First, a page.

Ying Shao 應劭 (d. c. 203 CE), courtesy name Zhongyuan 仲遠 (also written 仲援 or 仲瑗), was a late Eastern Han period 東漢 (25-220 CE) writer and thinker.
He hailed from Nandun 南頓 in the commandery of Runan 汝南 (modern Xiangcheng 項城, Henan) and was recommended as "filial and incorrupt" (xiaolian 孝廉)， and therefore appointed magistrate (ling 令) of Xiao 蕭, then of Yingling 營陵, and then governor (taishou 太守) of the commandery of Taishan 泰山. When Yuan Shao 袁紹 usurped power in the central government he was appointed commander planning for the army (moujun xiaowei 謀軍校尉). Ying Shao was famous for his wide expertise in all matters concerning administration and government, but also in daily affairs.
His most important writing is the encyclopaedia Fengsu tongyi 風俗通義 (short Fengsutong 風俗通). It was planned as a handbook for a ruler to learn how to adapt his style (feng 風 "wind") of administration and to rectify common (su 俗), but faulty methods. In philosophical respect his book was influenced by a realist tendency among scholars that fought againt the wide-spread superstition at the court and among the officialdom. The Fengsu tongyi is therefore an important source for the study of Han period beliefs in abnormalities and miracles.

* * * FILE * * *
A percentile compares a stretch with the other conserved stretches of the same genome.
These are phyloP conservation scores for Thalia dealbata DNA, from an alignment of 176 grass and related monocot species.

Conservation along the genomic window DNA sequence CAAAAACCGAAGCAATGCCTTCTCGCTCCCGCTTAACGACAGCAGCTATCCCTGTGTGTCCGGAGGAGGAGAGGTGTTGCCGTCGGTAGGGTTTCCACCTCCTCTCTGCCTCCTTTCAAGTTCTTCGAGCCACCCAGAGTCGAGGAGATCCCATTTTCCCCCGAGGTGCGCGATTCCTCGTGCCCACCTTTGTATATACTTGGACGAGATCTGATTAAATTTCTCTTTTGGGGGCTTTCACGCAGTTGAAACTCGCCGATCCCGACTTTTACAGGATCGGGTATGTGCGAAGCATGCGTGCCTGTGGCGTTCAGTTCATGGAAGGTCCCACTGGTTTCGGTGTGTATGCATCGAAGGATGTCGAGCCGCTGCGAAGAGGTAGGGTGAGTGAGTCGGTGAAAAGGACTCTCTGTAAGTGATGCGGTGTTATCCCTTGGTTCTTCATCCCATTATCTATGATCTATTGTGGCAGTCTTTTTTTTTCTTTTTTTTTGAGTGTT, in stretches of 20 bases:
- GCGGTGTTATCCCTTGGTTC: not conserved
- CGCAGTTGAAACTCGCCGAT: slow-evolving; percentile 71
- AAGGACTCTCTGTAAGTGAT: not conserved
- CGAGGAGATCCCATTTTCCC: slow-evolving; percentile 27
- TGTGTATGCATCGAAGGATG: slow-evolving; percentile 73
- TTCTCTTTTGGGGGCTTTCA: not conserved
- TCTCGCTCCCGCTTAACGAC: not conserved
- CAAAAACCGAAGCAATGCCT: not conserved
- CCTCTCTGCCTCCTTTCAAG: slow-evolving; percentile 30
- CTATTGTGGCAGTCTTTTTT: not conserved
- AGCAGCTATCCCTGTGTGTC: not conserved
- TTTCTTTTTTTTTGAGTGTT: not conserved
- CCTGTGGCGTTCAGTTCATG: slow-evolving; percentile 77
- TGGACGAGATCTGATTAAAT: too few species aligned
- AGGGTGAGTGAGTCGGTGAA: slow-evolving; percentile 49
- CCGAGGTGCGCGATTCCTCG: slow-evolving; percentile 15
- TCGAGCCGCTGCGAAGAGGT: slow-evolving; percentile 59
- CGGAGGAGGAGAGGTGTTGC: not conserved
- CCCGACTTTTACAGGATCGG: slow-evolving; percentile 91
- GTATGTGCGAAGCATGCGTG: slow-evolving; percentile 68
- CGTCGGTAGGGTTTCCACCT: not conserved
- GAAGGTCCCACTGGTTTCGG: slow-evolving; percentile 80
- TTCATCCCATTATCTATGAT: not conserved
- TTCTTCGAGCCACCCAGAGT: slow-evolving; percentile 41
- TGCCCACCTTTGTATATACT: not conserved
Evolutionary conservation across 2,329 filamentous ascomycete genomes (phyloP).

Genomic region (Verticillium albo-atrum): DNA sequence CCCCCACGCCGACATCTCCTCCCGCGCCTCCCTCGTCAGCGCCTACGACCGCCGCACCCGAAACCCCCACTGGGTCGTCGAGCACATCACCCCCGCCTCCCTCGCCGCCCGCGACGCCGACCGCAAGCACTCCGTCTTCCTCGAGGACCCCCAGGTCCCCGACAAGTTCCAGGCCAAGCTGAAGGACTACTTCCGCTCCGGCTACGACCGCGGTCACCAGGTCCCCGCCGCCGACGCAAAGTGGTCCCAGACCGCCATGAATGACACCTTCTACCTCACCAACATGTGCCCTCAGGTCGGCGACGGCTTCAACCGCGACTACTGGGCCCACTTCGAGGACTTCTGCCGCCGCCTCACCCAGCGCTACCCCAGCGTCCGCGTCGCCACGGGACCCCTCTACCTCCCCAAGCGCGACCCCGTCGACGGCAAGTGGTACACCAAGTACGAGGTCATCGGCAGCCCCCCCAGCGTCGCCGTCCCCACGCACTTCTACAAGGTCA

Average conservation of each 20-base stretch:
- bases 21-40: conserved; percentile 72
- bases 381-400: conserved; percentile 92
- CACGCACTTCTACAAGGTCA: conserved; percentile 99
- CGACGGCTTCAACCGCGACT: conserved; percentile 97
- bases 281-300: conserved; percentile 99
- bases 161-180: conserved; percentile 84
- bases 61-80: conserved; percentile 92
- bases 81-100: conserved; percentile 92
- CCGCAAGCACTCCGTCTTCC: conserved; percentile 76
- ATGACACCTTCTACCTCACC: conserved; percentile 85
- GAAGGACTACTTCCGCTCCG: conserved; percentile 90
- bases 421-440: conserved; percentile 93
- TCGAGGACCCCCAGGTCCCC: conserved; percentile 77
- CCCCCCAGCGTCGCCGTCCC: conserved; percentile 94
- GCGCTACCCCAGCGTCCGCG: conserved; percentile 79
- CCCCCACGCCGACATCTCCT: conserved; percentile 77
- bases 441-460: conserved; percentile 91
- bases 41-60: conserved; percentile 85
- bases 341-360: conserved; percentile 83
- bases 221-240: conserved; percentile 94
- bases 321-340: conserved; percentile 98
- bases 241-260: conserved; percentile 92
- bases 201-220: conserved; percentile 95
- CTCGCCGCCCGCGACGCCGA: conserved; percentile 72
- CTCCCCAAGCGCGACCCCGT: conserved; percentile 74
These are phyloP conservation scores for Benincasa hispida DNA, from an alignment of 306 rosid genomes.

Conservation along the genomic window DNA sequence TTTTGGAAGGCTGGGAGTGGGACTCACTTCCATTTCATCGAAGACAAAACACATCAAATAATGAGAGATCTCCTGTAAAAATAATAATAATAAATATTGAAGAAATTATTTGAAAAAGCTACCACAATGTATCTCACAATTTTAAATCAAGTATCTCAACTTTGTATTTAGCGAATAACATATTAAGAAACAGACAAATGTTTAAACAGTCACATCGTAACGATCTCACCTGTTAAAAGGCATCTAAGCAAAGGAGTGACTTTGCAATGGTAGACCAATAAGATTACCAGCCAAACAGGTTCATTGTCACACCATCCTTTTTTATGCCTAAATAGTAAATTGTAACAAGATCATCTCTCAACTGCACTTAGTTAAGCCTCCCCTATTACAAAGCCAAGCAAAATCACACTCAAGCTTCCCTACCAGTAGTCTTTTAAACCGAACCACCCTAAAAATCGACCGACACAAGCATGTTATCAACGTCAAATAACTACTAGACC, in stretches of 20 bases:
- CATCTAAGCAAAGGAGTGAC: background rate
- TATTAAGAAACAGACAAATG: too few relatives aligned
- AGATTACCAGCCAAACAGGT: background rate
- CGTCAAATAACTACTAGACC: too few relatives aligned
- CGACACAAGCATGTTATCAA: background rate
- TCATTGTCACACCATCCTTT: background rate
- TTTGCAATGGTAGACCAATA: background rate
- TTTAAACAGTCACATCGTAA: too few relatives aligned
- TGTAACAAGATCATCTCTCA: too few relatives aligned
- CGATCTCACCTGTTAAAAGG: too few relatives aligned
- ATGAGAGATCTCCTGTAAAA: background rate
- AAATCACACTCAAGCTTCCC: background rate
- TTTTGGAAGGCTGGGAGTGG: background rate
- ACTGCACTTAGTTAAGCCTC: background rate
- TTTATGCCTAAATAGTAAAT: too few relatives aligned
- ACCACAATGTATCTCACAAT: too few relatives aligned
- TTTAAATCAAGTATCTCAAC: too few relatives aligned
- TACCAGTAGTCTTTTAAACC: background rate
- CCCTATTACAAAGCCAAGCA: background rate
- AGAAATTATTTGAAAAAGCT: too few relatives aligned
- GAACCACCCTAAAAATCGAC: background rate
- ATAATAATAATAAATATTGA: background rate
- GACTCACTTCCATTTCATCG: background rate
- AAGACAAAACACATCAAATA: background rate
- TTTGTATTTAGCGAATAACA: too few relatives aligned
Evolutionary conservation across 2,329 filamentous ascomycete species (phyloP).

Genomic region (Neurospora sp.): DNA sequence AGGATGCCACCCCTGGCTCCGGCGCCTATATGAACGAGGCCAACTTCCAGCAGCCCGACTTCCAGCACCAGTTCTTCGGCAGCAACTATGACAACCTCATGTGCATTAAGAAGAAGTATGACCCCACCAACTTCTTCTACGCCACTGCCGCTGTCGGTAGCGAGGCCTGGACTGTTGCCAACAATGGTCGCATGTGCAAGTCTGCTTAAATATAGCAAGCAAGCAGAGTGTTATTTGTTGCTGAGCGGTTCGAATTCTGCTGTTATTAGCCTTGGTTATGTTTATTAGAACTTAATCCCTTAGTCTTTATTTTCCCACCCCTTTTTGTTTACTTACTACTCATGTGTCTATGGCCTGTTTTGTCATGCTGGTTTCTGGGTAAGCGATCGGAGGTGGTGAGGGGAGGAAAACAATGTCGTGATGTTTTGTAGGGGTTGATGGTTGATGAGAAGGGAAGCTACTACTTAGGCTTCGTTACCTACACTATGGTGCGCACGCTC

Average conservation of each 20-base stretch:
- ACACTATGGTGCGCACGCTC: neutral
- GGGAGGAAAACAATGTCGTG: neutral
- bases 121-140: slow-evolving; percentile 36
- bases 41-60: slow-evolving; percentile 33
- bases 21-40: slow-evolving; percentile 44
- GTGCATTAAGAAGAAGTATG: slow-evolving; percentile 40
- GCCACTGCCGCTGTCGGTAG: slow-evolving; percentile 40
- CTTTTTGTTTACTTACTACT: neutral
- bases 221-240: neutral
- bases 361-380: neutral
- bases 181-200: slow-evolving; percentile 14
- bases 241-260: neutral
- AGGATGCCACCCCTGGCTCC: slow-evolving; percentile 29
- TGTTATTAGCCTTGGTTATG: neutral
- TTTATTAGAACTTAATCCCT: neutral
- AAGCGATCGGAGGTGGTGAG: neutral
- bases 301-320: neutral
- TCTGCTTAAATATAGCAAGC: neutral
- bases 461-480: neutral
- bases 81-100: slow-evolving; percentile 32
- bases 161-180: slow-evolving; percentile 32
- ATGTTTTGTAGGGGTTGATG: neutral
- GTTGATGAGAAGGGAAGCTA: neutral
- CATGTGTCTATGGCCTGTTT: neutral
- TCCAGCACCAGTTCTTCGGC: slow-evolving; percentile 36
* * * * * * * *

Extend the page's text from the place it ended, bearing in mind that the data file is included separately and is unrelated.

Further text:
Ying particularly attacs the Daoist belief that a man could become an immortal by certain practices, and the popular belief in ghosts, spirits and deities. Later scholars called this intellectual trend the "dipute on the non-existence of souls" (wushenlun 無神論).
Unfortunately the Fengsu tongyi has only partially survived, just like his book on the state offices, Hanguanyi 漢官儀 (also called Hanguan jiuyi 漢官舊儀). Ying Shao also compiled a genalogic history called Shiben 世本 that has survived as a manuscript in a collection of Qin Jiamo 秦嘉謨.